Arguing that the absence of doctors assisting it may probably mislead the Commission of Inquiry looking into former Chief Minister Jayalalithaa’s death, Apollo Hospitals on Fri filed a petition praying that the Justice (Retd.) A. Arumughaswamy Commission represent a 21-member medical board.
In an affidavit, the hospital’s manager-legal S.M. Mohan Kumar alleged that several serious errors had crept into depositions because the typist of the Commission could not comprehend the medical terminology. When translated and recorded into Tamil, “intubation” became “incubation;” “enterococcus” bacteria became “endocarditis” bacteria, “…in spite of doctors trying to explain and spell out terms over and over again,” the affidavit said.
Mr. Kumar said Apollo Hospitals’ doctors had found it a challenge to explain the medical facts to the Commission, as it did not have a medical professional assisting it. “….several such errors that are fatal to the Hon’ble Commission’s own understanding of the facts and circumstances surrounding the late Chief Minister’s treatment have been repeatedly appearing….If these faulty depositions are relied upon, it will mislead the Commission on scientific facts and medical science,” said the affidavit.
The affidavit pointed out that the Commission was unsuccessful in constituting a panel of doctors to examine the medical records submitted by Apollo and to assist it during hearings. The Commission had sought and obtained permission from the government to appoint a panel. The affidavit relied on a July 5, 2018 report in The Hindu to say that the Commission was considering scouting for doctors outside Tamil Nadu as it had not identified individuals willing to join its cause. “However, till date there are no doctors or any medical professional during the medical proceedings to assist Hon’ble Commission,” said the affidavit.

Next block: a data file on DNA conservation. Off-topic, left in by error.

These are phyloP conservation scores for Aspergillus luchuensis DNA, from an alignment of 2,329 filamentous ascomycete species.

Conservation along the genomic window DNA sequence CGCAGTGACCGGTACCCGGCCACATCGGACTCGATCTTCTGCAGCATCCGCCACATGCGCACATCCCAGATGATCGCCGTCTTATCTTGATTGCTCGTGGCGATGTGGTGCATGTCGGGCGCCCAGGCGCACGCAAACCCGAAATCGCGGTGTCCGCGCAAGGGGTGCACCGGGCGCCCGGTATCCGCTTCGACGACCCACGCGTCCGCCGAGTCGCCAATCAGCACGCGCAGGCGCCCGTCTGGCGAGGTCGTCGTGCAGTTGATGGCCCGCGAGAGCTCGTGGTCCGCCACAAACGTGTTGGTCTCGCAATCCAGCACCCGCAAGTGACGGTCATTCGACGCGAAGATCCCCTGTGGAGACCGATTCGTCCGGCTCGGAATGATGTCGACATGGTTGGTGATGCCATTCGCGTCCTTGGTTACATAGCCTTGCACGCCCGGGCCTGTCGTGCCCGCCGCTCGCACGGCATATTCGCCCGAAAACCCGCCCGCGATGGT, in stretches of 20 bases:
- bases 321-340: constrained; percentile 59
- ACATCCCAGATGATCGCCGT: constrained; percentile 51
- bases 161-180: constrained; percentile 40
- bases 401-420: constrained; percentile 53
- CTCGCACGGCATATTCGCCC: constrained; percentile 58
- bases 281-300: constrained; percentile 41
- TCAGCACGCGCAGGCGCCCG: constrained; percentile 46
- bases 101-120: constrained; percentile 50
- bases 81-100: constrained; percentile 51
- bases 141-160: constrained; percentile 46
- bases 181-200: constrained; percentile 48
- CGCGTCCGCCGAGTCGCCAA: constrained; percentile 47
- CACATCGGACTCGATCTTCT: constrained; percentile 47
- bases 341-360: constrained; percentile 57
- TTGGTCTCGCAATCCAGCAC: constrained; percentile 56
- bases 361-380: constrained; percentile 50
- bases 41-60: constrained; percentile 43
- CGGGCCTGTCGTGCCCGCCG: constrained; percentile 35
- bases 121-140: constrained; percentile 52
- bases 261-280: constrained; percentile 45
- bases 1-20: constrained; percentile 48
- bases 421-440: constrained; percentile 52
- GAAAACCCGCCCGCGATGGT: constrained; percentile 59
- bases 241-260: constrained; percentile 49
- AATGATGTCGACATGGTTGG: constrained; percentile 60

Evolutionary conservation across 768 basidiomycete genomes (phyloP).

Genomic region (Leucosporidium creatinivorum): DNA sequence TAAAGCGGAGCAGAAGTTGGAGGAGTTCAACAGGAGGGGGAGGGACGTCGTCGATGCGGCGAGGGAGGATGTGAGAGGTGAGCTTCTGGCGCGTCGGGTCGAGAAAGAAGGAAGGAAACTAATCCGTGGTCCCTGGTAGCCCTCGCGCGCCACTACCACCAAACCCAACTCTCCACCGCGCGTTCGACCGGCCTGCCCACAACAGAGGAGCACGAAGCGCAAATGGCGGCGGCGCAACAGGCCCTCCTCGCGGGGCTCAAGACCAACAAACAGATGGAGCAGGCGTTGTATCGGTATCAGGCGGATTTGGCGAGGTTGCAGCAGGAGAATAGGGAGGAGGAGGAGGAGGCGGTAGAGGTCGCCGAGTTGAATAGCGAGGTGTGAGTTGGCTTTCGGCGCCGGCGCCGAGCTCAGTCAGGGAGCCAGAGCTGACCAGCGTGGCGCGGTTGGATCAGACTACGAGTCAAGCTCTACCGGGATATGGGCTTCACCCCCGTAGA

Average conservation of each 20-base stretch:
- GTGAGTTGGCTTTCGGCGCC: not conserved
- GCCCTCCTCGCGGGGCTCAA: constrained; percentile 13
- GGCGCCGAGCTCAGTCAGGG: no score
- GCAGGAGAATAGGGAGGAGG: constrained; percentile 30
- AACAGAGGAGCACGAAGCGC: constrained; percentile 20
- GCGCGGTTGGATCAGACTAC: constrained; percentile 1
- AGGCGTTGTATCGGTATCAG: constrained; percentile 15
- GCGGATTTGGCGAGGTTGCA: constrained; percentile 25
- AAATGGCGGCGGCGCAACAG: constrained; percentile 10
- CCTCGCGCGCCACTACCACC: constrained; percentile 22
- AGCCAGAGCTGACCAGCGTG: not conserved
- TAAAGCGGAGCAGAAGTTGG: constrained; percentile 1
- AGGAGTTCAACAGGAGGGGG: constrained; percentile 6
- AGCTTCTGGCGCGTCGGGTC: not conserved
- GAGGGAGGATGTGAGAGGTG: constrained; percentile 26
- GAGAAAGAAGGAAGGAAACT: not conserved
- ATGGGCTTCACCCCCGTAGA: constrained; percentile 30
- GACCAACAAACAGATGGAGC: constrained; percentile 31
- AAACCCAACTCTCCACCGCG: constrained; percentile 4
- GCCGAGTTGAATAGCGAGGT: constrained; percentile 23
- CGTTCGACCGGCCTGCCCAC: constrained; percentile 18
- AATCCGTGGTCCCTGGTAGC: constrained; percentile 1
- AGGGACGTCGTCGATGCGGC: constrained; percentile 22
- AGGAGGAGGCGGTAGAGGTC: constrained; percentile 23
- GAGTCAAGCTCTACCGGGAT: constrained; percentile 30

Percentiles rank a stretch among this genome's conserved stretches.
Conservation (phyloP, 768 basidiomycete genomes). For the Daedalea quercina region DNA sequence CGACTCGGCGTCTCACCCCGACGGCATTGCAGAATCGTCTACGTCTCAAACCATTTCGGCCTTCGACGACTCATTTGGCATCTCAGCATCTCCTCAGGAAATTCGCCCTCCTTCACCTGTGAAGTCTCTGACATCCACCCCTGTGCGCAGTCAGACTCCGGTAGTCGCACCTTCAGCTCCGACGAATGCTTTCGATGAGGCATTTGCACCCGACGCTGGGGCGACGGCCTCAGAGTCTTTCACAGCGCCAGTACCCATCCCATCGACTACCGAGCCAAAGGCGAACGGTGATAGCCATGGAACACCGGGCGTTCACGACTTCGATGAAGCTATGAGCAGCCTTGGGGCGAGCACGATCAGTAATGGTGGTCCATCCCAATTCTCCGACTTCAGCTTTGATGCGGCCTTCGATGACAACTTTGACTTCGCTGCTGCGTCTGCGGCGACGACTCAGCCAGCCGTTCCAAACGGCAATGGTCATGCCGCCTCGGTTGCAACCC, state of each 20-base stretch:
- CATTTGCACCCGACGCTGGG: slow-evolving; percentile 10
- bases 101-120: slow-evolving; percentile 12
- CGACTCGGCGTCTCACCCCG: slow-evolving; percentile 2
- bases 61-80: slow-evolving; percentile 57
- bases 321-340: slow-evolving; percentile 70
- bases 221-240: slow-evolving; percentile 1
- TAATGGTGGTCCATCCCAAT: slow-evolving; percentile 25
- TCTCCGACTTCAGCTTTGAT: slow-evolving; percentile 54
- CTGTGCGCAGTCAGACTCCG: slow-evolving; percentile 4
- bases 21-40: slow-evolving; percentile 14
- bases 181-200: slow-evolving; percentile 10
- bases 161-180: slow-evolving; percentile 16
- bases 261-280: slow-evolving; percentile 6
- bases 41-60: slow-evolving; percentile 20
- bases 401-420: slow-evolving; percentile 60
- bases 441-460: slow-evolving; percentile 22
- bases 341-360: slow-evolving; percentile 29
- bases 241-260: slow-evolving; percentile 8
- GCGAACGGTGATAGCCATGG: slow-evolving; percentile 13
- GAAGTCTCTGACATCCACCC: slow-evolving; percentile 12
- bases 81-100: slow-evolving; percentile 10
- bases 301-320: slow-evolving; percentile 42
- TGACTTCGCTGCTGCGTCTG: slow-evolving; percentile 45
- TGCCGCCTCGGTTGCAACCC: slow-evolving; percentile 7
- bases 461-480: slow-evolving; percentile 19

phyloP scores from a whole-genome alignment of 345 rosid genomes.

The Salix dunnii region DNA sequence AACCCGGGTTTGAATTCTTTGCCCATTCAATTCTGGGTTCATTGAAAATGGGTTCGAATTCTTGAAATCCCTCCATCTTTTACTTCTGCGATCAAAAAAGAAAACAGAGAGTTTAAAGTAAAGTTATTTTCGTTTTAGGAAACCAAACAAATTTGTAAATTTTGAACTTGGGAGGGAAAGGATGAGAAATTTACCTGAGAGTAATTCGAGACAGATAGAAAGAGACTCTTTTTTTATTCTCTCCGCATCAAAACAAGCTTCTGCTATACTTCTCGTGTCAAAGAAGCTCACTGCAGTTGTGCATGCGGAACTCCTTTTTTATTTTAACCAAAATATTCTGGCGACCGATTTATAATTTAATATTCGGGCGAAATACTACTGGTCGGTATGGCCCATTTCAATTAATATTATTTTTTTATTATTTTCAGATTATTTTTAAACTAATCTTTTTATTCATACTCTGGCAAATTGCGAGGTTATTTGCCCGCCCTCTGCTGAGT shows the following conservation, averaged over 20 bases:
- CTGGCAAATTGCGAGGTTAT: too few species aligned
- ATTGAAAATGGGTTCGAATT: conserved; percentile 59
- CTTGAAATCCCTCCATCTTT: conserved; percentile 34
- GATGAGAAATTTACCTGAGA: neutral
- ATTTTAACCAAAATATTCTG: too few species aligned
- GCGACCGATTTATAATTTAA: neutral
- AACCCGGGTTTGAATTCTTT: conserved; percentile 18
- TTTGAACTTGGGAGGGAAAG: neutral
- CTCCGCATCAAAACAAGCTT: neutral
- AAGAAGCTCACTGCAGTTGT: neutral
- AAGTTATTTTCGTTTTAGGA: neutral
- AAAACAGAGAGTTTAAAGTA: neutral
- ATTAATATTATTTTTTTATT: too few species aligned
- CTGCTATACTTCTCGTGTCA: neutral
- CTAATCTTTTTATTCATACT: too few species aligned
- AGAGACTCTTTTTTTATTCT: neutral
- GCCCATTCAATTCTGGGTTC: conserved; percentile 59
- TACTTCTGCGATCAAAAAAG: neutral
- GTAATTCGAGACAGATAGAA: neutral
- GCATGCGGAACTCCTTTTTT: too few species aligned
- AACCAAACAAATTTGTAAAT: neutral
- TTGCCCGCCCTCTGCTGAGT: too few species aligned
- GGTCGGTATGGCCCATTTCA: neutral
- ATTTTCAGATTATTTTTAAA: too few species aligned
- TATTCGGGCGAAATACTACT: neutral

Mr. Kumar said that Jayalalithaa suffered from a “complex matrix of diseases and each one overlapped the other.” Hence, Apollo has prayed that the medical board have doctors representing 21 specialisations that represent Jayalalithaa’s illnesses: “cardiothoracic surgeon with experience in ECMOCPR” and “interventionist specialising in ARDS” are among their suggestions.
Apollo Hospitals has placed six conditions before the Commission. It wants the members of the medical board to be equally or more qualified than the doctors who treated Jayalalithaa. It also wants the doctors to be from around the globe “who would be able to provide a global perspective on the late Chief Minister’s medical treatment.” It said that only the medical board should examine the documents submitted by the hospital.
Apollo Hospitals also wants the medical board to maintain “complete privacy” of the medical records. The board should submit its final report to the Commission before it finalises its report. Apollo Hospitals also wants an opportunity to respond after.
Asked about the hospital’s affidavit, former judge of the Madras High Court K. Chandru said the Commission would have a tough time finding experts who can evaluate the work of those like the London-based intensivist Dr. Richard Beale, considered global experts.
“The Commission does not have the competence to evaluate medical evidence. They don’t have experts appointed to help them, though under the [Commissions of Inquiry] Act, it can appoint experts to help them. However, that is not going to come through because experts who can question these experts are few and far between,” he said.